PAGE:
As we mentioned before, Firefox 2 was released on October 24, 2006. If you are in a large organization like mine, you are aware that very little happens at the end of the year whether due to vacation or lack of funding. So if an enterprise were to start the process of deploying Firefox 2, it would not start until probably mid January. So essentially an enterprise has about three months to complete the process that I have detailed above. In my experience this process can take six months to a year.
Scenario 2: Deployment windows
In some large enterprises, there are “deployment windows.” That is to say specific times of the year when new software can be deployed. These deployment windows can be any time during the year, but experience has shown they they are typically in the fall and they are usually once a year or even once every two years.
Right away, you can see a problem. With a once a year deployment window, you will have at least six months where the browser is unsupported.
What can I do?
In theory, you could cherry pick security fixes from Firefox 2 security releases and backport them to Firefox to 1.5. This is clearly not an optimum solution.
Is there a good solution?
The fact is that life cycle for enterprise software needs to be one year at the minimum, two years preferred. If this is something that is important to you, you should at least let Mozilla Corporation know. This also might be a great business opportunity for some enterprising folk…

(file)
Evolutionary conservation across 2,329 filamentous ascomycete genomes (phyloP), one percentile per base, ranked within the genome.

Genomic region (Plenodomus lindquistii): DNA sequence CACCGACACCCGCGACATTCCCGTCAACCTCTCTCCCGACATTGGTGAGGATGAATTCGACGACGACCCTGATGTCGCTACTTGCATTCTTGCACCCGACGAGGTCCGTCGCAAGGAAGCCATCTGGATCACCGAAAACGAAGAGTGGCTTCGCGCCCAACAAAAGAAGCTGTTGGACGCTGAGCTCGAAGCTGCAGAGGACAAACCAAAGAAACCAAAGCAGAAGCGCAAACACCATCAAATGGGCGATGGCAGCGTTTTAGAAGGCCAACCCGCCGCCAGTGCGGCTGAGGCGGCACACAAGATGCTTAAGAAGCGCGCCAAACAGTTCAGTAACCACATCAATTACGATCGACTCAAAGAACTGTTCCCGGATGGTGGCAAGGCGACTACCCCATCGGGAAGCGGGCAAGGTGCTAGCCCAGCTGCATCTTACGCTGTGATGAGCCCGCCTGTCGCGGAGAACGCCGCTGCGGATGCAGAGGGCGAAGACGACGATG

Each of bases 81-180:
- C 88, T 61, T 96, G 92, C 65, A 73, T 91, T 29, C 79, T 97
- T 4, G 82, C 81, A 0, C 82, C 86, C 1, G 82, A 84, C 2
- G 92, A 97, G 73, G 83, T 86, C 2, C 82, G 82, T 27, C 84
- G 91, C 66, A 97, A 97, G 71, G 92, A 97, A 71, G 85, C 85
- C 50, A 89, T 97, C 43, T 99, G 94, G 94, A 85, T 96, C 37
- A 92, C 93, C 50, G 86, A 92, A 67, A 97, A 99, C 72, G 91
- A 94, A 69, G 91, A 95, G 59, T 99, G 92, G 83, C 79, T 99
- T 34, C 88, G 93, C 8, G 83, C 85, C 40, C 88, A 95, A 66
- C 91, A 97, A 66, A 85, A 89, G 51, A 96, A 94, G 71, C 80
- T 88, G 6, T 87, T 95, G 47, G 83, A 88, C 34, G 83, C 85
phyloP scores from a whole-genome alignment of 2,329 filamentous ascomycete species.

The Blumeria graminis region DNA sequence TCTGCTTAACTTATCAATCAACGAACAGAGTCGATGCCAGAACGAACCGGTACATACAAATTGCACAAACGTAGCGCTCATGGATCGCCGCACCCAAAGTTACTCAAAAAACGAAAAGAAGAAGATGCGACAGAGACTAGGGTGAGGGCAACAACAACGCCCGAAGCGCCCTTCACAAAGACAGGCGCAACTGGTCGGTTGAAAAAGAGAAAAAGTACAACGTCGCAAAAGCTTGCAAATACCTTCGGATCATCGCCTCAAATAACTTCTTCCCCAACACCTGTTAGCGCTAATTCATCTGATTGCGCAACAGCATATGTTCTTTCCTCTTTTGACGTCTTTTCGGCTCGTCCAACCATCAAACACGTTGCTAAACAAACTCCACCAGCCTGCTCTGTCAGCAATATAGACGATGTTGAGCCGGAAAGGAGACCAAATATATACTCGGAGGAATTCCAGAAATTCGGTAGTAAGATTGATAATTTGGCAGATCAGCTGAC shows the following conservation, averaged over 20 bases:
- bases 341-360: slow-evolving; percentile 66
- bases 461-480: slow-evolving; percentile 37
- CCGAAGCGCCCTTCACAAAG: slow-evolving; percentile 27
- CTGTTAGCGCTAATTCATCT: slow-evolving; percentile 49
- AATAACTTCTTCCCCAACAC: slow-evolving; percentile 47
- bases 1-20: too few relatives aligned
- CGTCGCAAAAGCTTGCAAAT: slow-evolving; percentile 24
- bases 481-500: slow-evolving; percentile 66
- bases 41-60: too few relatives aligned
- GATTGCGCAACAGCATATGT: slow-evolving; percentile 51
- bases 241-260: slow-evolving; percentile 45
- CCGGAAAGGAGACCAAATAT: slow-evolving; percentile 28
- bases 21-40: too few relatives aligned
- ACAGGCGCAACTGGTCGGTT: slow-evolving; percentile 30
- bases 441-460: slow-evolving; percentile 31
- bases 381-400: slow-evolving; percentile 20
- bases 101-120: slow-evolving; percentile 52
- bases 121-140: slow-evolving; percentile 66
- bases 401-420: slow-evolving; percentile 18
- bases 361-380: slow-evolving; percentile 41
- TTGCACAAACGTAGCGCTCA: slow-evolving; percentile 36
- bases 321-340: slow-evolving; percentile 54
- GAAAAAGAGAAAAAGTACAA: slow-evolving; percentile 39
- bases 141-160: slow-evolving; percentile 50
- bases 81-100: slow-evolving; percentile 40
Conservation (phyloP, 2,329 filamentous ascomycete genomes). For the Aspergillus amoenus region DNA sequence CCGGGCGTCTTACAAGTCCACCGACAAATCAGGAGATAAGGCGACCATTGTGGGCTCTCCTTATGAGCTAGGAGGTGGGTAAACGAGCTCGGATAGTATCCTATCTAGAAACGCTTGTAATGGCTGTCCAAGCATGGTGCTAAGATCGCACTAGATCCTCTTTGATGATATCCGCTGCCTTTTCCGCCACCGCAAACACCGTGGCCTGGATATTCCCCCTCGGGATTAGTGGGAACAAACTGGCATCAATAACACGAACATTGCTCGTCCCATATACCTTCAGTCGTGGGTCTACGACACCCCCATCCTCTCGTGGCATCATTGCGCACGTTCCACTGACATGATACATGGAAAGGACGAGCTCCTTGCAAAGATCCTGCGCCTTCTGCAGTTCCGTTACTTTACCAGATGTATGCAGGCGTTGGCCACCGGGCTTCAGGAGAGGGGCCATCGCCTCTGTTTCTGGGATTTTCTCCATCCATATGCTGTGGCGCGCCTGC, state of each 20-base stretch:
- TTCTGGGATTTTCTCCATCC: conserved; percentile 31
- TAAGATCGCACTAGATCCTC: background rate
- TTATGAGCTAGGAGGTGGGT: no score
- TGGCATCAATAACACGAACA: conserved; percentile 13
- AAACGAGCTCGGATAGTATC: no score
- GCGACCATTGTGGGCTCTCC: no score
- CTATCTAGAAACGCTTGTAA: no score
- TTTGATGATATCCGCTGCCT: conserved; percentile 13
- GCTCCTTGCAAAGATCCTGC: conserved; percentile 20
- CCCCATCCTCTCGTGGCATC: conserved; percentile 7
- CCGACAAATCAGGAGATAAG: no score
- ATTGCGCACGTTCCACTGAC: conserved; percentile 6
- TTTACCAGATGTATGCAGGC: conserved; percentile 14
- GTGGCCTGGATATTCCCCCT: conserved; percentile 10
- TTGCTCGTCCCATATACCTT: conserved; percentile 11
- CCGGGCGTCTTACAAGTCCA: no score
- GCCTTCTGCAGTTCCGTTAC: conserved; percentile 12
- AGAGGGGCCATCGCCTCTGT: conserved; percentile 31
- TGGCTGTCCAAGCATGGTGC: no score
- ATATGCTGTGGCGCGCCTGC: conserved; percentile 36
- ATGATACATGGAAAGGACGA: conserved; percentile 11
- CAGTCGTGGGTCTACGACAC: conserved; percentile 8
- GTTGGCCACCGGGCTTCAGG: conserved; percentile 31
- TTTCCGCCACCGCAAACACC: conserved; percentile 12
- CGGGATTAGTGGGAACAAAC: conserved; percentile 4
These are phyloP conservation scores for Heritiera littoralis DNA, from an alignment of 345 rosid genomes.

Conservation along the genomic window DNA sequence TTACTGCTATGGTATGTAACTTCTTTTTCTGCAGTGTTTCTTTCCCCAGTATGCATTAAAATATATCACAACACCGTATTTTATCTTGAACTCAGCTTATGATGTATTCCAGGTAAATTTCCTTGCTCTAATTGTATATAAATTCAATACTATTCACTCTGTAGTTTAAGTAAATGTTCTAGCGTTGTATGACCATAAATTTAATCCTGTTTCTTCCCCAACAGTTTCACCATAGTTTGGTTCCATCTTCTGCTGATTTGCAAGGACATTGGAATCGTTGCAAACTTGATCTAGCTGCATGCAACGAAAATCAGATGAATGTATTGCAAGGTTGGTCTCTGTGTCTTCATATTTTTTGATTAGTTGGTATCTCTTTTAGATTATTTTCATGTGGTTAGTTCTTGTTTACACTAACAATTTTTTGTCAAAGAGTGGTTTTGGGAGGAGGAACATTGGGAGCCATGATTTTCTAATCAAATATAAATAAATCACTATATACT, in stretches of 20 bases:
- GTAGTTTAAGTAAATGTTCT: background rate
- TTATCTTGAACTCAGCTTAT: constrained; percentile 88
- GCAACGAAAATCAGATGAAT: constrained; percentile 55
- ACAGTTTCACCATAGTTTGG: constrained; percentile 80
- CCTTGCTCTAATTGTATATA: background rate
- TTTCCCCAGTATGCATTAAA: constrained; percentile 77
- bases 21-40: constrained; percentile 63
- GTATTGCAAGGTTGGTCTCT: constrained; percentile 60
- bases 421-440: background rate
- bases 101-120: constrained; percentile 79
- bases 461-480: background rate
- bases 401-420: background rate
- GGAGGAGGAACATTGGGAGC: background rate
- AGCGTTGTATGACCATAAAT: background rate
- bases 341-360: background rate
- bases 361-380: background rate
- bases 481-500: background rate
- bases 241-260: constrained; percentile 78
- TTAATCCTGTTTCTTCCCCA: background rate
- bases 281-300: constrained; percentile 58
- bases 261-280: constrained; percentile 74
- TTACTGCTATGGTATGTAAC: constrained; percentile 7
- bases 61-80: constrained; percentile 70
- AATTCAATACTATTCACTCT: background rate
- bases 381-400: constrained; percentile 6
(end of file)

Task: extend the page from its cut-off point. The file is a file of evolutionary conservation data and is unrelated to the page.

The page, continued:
Why is the CCK a wizard? Why isn’t the information provided in your post a part of the CCK?
The Firefox CCK was designed to look and work exactly like the Netscape CCK. If you were to install the Netscape CCK, you would see that a lot of the text is even the same. The CCK is not a tool that is designed to be used every day. Most organizations would probably only use it once or twice a year. For that reason, it was designed to be minimalist. The CCK was a one man project (me) so I would certainly appreciate any help anyone wanted to provide in helping to maintain the CCK. The source code is available here.
Can I set preferences for extensions within the CCK?
I believe that if you set the preferences and then locked them in the CCK, they would not be overridden when the extension is installed. The problem has to do with load order. If you just set them in the CCK, when the extension is loaded, it overrides the preferences that were set by the CCK.
Bonus Question: What if I just want to rename the browser or change the branding? Do I have to build it?
I needed an excuse to plug my other extension, so here it is. If you ever need to rename Firefox for some reason (like for instance, to call it Iceweasel), I have creating an extension that specifically facilitates changing all the branding in the browser including the product name, the images in the about screen, and the icons. That extension is called Rebrand.
Our next installment is tomorrow, and we’ll talk about building the Firefox installer with our custom extensions.